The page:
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    Another Victory for Political Speech

    Political speech has been winning a number of incremental victories in recent years, from the 2010 Citizens United decision that allowed SuperPACs to spend money on elections, to the ruling earlier this year that struck down the overall cap on political donations.

    But of course, with every victory comes a fresh assault from those who want government to control the discourse and prevent individual citizens from having their say. Since Citizens United, constitutional amendments have been drafted giving government control of money in politics and so called “dark money” has been vocally lambasted as un-American by just about everyone on the left. The IRS has tried on multiple occasions to shut down non-profit groups that participate in politics—both openly and in illegal, under the table ways.

    But despite all attempts to the contrary, the winds seem to be blowing in the direction of freedom, at least in the area of political speech. The Supreme Court, continuing its good record on speech lately, is permitting a challenge to an Ohio law that bans campaign speech containing “falsehoods.”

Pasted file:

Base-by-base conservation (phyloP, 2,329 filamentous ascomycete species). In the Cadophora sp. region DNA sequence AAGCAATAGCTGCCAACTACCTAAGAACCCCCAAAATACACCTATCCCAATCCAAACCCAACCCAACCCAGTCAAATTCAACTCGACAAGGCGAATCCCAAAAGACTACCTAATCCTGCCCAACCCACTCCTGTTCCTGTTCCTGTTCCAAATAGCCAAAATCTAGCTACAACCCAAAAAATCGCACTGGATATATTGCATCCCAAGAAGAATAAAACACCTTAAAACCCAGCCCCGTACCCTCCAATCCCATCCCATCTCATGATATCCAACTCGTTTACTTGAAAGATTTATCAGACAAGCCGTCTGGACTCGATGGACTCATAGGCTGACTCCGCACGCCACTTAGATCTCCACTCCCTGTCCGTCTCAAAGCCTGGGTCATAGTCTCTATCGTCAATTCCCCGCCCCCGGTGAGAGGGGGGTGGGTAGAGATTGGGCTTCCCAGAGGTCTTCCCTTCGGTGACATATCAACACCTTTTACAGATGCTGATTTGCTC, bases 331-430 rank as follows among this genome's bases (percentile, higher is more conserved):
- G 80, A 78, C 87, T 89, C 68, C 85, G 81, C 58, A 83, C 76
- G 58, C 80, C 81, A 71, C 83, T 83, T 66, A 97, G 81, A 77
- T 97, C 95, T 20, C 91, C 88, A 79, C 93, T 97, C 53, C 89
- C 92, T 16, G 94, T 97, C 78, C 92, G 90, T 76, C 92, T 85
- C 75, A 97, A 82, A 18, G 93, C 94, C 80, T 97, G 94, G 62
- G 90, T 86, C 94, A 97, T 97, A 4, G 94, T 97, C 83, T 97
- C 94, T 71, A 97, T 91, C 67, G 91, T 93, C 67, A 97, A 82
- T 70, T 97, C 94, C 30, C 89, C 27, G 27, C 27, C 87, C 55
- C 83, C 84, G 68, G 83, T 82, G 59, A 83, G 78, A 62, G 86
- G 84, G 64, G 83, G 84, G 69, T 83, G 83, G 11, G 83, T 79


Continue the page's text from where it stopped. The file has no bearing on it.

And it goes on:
At first it may seem sensible to prevent politicians from lying (as if such a thing were possible. You might as well try to prevent them from breathing.) However, a little thought reveals just how dangerous such regulations can be. Facts are slippery things and as much as we would like to be able to represent the objective truth in all cases, in the real world this is rarely possible. Most declarative statements are subject to some kind of interpretation. Even laws, which are purposefully written to be as objective and free of ambiguity as possible, require courts to periodically interpret their original intent.